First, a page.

LOS ANGELES (Reuters) - Director Spike Lee says he wants U.S. President Donald Trump to see his new movie “BlacKkKlansman,” an impassioned, tense but often funny movie about race relations in the United States across the decades.
“BlacKkKlansman,” based on the true story of an African-American police detective in the 1970s who infiltrated the Ku Klux Klan, arrives in movie theaters on Friday.
Lee has said the movie is specifically timed to mark the anniversary this weekend of last year’s violent clashes between white nationalists and anti-racist protesters in Charlottesville, Virginia, in which one woman died.
Trump last year drew broad criticism for blaming both sides for the violence and news footage of the protests is included in the film.
“I want the guy in the White House to see it too. I don’t say his name though,” Lee told Reuters Television at a Beverly Hills premiere of the film on Wednesday.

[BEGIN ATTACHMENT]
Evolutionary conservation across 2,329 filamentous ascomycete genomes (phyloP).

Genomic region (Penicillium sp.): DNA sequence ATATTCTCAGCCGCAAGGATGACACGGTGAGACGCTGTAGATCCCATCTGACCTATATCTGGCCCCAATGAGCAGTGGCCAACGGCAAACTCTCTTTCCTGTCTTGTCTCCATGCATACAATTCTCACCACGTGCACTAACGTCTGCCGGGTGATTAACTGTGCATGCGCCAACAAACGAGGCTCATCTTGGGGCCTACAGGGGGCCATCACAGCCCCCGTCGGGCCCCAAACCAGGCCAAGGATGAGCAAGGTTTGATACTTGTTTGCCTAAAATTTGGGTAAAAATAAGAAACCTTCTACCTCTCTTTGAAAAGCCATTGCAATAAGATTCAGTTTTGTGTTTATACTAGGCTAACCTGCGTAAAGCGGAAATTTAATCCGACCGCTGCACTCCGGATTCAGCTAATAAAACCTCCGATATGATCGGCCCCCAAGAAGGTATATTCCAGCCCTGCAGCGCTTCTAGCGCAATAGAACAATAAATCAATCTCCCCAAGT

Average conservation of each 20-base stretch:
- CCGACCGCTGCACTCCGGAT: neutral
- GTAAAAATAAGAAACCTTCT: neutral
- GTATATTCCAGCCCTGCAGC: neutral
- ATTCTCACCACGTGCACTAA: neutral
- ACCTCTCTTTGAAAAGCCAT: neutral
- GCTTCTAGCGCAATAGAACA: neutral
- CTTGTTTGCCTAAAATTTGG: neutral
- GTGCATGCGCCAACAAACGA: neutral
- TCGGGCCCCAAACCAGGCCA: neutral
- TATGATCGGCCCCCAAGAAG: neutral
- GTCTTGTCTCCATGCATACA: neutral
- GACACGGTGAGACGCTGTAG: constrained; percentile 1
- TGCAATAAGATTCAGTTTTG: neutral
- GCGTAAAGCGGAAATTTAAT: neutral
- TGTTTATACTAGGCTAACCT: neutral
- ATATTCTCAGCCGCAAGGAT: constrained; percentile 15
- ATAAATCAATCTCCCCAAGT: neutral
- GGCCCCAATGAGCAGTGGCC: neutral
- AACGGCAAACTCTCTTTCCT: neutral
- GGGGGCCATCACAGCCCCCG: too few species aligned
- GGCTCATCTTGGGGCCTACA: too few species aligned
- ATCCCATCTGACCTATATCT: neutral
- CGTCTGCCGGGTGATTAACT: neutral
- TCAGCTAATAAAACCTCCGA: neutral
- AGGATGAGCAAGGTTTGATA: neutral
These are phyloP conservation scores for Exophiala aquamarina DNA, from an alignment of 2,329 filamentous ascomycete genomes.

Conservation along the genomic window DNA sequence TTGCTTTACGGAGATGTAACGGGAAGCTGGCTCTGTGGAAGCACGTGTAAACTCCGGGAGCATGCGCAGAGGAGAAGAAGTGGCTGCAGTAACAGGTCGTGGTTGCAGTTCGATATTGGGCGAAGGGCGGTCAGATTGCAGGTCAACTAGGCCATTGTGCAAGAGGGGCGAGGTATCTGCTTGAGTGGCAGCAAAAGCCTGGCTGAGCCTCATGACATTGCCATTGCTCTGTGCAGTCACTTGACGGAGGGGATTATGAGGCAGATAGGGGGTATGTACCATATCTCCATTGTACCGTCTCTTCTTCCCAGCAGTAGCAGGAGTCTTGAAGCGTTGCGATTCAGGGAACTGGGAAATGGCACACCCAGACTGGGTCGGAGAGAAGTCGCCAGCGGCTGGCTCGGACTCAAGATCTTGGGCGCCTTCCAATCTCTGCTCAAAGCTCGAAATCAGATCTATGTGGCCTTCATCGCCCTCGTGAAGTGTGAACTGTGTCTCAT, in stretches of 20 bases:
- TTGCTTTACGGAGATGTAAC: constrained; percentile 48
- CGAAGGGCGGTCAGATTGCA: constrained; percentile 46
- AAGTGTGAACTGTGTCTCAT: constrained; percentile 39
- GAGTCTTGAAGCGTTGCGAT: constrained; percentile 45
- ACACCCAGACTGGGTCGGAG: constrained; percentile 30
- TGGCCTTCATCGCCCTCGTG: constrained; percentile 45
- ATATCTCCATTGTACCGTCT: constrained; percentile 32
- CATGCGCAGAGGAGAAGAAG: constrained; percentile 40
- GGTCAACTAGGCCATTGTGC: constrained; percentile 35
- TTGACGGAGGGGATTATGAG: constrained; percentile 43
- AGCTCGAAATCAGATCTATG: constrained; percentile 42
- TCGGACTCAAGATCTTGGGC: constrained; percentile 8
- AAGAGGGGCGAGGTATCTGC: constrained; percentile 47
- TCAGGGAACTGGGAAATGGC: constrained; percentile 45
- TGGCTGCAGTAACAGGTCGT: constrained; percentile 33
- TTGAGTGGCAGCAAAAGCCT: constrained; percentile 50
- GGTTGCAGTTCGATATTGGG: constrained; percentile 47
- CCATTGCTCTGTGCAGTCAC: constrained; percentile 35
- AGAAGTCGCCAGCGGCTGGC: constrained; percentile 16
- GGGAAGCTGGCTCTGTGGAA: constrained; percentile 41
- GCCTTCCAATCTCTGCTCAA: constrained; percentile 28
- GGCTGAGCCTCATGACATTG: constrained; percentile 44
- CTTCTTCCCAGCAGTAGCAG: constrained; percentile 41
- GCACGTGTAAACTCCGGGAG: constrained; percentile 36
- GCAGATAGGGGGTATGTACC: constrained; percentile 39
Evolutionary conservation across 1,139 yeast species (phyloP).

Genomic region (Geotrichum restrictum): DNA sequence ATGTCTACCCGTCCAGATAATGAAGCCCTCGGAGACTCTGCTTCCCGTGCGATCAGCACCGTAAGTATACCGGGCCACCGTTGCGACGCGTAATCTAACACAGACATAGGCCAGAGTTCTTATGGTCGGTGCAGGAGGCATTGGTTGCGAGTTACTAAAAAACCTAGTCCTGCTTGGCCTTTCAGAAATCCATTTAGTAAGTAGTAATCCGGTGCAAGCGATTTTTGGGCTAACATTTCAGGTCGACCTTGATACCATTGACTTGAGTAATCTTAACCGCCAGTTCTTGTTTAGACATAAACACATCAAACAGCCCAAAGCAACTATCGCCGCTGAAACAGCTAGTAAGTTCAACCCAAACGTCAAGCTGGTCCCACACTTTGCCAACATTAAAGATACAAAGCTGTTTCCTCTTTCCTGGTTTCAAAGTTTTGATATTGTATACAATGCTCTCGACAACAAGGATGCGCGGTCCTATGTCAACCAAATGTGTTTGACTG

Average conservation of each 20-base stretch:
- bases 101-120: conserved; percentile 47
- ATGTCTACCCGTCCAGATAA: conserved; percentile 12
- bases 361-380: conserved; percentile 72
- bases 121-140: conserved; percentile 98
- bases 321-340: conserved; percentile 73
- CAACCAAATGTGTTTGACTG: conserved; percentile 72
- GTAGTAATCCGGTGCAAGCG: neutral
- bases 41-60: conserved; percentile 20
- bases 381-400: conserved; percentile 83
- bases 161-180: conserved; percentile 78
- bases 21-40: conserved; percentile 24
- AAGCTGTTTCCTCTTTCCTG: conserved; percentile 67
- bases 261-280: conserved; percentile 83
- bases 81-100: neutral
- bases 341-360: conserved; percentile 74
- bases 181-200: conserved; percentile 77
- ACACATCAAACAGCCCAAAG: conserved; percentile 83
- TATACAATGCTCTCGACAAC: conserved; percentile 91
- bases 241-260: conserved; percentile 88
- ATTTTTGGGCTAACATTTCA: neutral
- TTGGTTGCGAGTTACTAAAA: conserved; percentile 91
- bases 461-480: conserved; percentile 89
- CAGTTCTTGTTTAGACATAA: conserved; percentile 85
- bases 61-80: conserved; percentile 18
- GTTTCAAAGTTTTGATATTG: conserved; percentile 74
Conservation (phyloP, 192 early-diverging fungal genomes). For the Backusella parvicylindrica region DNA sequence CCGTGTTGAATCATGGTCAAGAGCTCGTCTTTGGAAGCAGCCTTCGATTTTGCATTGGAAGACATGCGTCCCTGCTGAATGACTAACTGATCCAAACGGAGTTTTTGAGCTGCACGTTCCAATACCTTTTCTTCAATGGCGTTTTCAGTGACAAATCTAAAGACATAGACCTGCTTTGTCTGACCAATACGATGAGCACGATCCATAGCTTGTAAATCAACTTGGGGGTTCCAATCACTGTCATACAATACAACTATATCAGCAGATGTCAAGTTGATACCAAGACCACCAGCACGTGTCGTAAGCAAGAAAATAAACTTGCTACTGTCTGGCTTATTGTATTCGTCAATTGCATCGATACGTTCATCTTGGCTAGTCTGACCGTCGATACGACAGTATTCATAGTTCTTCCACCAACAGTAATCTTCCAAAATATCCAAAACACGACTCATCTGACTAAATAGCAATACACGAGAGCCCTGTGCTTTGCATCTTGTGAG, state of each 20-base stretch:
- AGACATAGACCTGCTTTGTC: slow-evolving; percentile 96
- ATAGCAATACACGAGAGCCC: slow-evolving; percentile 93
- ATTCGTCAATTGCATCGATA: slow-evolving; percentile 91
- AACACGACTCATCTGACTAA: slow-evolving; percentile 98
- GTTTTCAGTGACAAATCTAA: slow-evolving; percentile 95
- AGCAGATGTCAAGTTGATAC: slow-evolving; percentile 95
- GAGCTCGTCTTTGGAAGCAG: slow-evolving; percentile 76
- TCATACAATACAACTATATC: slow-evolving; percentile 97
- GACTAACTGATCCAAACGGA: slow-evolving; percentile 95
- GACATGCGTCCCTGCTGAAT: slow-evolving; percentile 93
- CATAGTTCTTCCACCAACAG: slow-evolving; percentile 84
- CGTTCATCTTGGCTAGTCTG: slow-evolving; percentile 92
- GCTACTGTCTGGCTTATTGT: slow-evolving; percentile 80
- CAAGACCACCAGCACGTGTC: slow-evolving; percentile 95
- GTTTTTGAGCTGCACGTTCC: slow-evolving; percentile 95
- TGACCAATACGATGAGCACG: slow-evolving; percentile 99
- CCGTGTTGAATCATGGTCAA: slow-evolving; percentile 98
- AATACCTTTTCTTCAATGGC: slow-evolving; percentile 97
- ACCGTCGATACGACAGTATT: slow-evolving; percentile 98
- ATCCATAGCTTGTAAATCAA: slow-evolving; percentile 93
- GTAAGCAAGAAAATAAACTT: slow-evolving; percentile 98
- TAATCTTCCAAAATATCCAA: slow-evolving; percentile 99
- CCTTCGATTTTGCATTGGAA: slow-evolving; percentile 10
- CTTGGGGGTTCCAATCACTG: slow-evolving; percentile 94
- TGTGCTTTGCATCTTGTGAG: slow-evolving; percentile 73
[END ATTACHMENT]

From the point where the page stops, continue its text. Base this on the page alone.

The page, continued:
“When I saw the horrific act of domestic, American homegrown terrorism, I knew right away I wanted to do this,” Lee said of the events in Charlottesville.
Topher Grace, who plays 1970s Ku Klux Klan leader David Duke, said the cast and crew were struck by the movie’s contemporary relevance while filming.
“It gets more and more timely with every second that passes, sadly. This film shouldn’t be more timely now than when it takes place, but unfortunately it is,” Grace said.
“BlacKkKlansman,” also starring Adam Driver and John David Washington, has won warm reviews, scoring a rare 100 percent approval from top critics on aggregator website Rotten Tomatoes. Several critics have called it Lee’s best film in years.
The New York Times called it “a furious, funny, blunt and brilliant confrontation with the truth. It’s an alarm clock ringing in the midst of a historical nightmare.”